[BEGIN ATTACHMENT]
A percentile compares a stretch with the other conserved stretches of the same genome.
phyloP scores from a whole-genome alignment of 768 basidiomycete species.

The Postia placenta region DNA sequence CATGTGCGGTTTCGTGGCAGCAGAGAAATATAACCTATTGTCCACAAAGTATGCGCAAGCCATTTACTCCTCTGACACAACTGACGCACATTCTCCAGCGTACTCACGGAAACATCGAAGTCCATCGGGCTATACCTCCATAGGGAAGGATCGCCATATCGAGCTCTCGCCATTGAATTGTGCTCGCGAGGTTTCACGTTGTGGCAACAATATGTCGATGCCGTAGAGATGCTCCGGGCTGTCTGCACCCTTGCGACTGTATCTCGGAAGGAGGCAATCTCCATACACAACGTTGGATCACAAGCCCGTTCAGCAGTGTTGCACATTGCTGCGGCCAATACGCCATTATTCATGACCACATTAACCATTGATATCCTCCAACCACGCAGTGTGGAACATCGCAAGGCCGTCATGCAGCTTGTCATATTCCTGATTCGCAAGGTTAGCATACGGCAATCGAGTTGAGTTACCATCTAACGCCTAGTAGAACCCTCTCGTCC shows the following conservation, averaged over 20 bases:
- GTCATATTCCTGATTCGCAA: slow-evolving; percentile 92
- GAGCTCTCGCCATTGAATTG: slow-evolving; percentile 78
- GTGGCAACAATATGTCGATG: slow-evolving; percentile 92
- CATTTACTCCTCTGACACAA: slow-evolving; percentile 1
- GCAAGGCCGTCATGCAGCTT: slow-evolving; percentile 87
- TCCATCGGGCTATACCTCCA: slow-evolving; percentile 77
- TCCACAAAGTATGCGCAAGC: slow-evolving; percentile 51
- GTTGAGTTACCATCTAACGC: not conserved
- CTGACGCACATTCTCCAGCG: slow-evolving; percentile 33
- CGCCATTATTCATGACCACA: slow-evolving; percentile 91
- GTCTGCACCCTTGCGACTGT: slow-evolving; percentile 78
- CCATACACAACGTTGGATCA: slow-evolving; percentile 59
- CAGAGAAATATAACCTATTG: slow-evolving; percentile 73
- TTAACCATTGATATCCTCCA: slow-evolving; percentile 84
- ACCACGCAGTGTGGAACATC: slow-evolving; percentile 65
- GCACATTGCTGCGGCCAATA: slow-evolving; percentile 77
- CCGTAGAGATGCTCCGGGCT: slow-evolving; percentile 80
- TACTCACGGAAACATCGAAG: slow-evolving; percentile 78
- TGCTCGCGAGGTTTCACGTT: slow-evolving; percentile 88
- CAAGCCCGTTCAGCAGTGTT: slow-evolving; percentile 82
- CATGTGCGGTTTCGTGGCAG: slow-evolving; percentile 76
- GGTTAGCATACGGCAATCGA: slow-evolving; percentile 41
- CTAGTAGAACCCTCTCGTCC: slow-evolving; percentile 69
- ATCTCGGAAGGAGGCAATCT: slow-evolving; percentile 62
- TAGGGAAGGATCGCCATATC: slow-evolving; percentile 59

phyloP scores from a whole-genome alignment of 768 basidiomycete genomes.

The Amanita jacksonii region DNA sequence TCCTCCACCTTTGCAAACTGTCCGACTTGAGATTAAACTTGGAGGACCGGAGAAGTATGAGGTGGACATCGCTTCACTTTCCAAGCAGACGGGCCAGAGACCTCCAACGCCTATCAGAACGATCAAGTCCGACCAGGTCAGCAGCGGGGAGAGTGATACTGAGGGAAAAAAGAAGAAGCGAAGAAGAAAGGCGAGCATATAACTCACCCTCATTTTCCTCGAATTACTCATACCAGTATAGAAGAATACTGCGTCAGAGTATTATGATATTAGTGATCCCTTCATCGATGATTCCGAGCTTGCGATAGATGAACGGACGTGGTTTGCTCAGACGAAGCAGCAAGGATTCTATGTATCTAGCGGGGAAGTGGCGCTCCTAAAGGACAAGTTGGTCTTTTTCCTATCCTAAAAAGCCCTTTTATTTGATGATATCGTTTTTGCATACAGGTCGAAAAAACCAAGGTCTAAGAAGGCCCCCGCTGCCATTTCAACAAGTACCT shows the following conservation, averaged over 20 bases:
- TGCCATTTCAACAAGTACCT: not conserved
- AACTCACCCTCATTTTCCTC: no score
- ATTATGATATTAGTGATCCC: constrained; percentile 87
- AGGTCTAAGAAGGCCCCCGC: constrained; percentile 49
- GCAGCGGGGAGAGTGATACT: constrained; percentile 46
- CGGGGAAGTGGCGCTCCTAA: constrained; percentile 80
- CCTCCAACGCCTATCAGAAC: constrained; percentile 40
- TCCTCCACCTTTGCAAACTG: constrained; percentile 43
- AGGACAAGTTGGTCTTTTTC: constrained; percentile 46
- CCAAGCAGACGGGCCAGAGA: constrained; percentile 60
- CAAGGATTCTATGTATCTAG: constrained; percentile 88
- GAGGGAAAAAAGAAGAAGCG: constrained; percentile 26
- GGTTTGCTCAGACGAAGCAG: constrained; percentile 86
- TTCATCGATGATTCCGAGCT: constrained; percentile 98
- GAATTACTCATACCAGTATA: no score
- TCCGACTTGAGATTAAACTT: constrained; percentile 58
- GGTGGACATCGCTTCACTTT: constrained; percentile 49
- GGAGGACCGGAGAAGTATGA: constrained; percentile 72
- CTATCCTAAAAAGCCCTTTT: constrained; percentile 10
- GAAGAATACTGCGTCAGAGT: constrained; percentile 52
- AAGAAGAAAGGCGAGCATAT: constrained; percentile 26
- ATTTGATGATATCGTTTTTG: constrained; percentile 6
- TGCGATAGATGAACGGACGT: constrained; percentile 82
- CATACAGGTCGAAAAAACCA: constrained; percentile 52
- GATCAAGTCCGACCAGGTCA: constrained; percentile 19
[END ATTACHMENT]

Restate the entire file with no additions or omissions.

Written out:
A percentile compares a stretch with the other conserved stretches of the same genome.
phyloP scores from a whole-genome alignment of 768 basidiomycete species.

The Postia placenta region DNA sequence CATGTGCGGTTTCGTGGCAGCAGAGAAATATAACCTATTGTCCACAAAGTATGCGCAAGCCATTTACTCCTCTGACACAACTGACGCACATTCTCCAGCGTACTCACGGAAACATCGAAGTCCATCGGGCTATACCTCCATAGGGAAGGATCGCCATATCGAGCTCTCGCCATTGAATTGTGCTCGCGAGGTTTCACGTTGTGGCAACAATATGTCGATGCCGTAGAGATGCTCCGGGCTGTCTGCACCCTTGCGACTGTATCTCGGAAGGAGGCAATCTCCATACACAACGTTGGATCACAAGCCCGTTCAGCAGTGTTGCACATTGCTGCGGCCAATACGCCATTATTCATGACCACATTAACCATTGATATCCTCCAACCACGCAGTGTGGAACATCGCAAGGCCGTCATGCAGCTTGTCATATTCCTGATTCGCAAGGTTAGCATACGGCAATCGAGTTGAGTTACCATCTAACGCCTAGTAGAACCCTCTCGTCC shows the following conservation, averaged over 20 bases:
- GTCATATTCCTGATTCGCAA: slow-evolving; percentile 92
- GAGCTCTCGCCATTGAATTG: slow-evolving; percentile 78
- GTGGCAACAATATGTCGATG: slow-evolving; percentile 92
- CATTTACTCCTCTGACACAA: slow-evolving; percentile 1
- GCAAGGCCGTCATGCAGCTT: slow-evolving; percentile 87
- TCCATCGGGCTATACCTCCA: slow-evolving; percentile 77
- TCCACAAAGTATGCGCAAGC: slow-evolving; percentile 51
- GTTGAGTTACCATCTAACGC: not conserved
- CTGACGCACATTCTCCAGCG: slow-evolving; percentile 33
- CGCCATTATTCATGACCACA: slow-evolving; percentile 91
- GTCTGCACCCTTGCGACTGT: slow-evolving; percentile 78
- CCATACACAACGTTGGATCA: slow-evolving; percentile 59
- CAGAGAAATATAACCTATTG: slow-evolving; percentile 73
- TTAACCATTGATATCCTCCA: slow-evolving; percentile 84
- ACCACGCAGTGTGGAACATC: slow-evolving; percentile 65
- GCACATTGCTGCGGCCAATA: slow-evolving; percentile 77
- CCGTAGAGATGCTCCGGGCT: slow-evolving; percentile 80
- TACTCACGGAAACATCGAAG: slow-evolving; percentile 78
- TGCTCGCGAGGTTTCACGTT: slow-evolving; percentile 88
- CAAGCCCGTTCAGCAGTGTT: slow-evolving; percentile 82
- CATGTGCGGTTTCGTGGCAG: slow-evolving; percentile 76
- GGTTAGCATACGGCAATCGA: slow-evolving; percentile 41
- CTAGTAGAACCCTCTCGTCC: slow-evolving; percentile 69
- ATCTCGGAAGGAGGCAATCT: slow-evolving; percentile 62
- TAGGGAAGGATCGCCATATC: slow-evolving; percentile 59

phyloP scores from a whole-genome alignment of 768 basidiomycete genomes.

The Amanita jacksonii region DNA sequence TCCTCCACCTTTGCAAACTGTCCGACTTGAGATTAAACTTGGAGGACCGGAGAAGTATGAGGTGGACATCGCTTCACTTTCCAAGCAGACGGGCCAGAGACCTCCAACGCCTATCAGAACGATCAAGTCCGACCAGGTCAGCAGCGGGGAGAGTGATACTGAGGGAAAAAAGAAGAAGCGAAGAAGAAAGGCGAGCATATAACTCACCCTCATTTTCCTCGAATTACTCATACCAGTATAGAAGAATACTGCGTCAGAGTATTATGATATTAGTGATCCCTTCATCGATGATTCCGAGCTTGCGATAGATGAACGGACGTGGTTTGCTCAGACGAAGCAGCAAGGATTCTATGTATCTAGCGGGGAAGTGGCGCTCCTAAAGGACAAGTTGGTCTTTTTCCTATCCTAAAAAGCCCTTTTATTTGATGATATCGTTTTTGCATACAGGTCGAAAAAACCAAGGTCTAAGAAGGCCCCCGCTGCCATTTCAACAAGTACCT shows the following conservation, averaged over 20 bases:
- TGCCATTTCAACAAGTACCT: not conserved
- AACTCACCCTCATTTTCCTC: no score
- ATTATGATATTAGTGATCCC: constrained; percentile 87
- AGGTCTAAGAAGGCCCCCGC: constrained; percentile 49
- GCAGCGGGGAGAGTGATACT: constrained; percentile 46
- CGGGGAAGTGGCGCTCCTAA: constrained; percentile 80
- CCTCCAACGCCTATCAGAAC: constrained; percentile 40
- TCCTCCACCTTTGCAAACTG: constrained; percentile 43
- AGGACAAGTTGGTCTTTTTC: constrained; percentile 46
- CCAAGCAGACGGGCCAGAGA: constrained; percentile 60
- CAAGGATTCTATGTATCTAG: constrained; percentile 88
- GAGGGAAAAAAGAAGAAGCG: constrained; percentile 26
- GGTTTGCTCAGACGAAGCAG: constrained; percentile 86
- TTCATCGATGATTCCGAGCT: constrained; percentile 98
- GAATTACTCATACCAGTATA: no score
- TCCGACTTGAGATTAAACTT: constrained; percentile 58
- GGTGGACATCGCTTCACTTT: constrained; percentile 49
- GGAGGACCGGAGAAGTATGA: constrained; percentile 72
- CTATCCTAAAAAGCCCTTTT: constrained; percentile 10
- GAAGAATACTGCGTCAGAGT: constrained; percentile 52
- AAGAAGAAAGGCGAGCATAT: constrained; percentile 26
- ATTTGATGATATCGTTTTTG: constrained; percentile 6
- TGCGATAGATGAACGGACGT: constrained; percentile 82
- CATACAGGTCGAAAAAACCA: constrained; percentile 52
- GATCAAGTCCGACCAGGTCA: constrained; percentile 19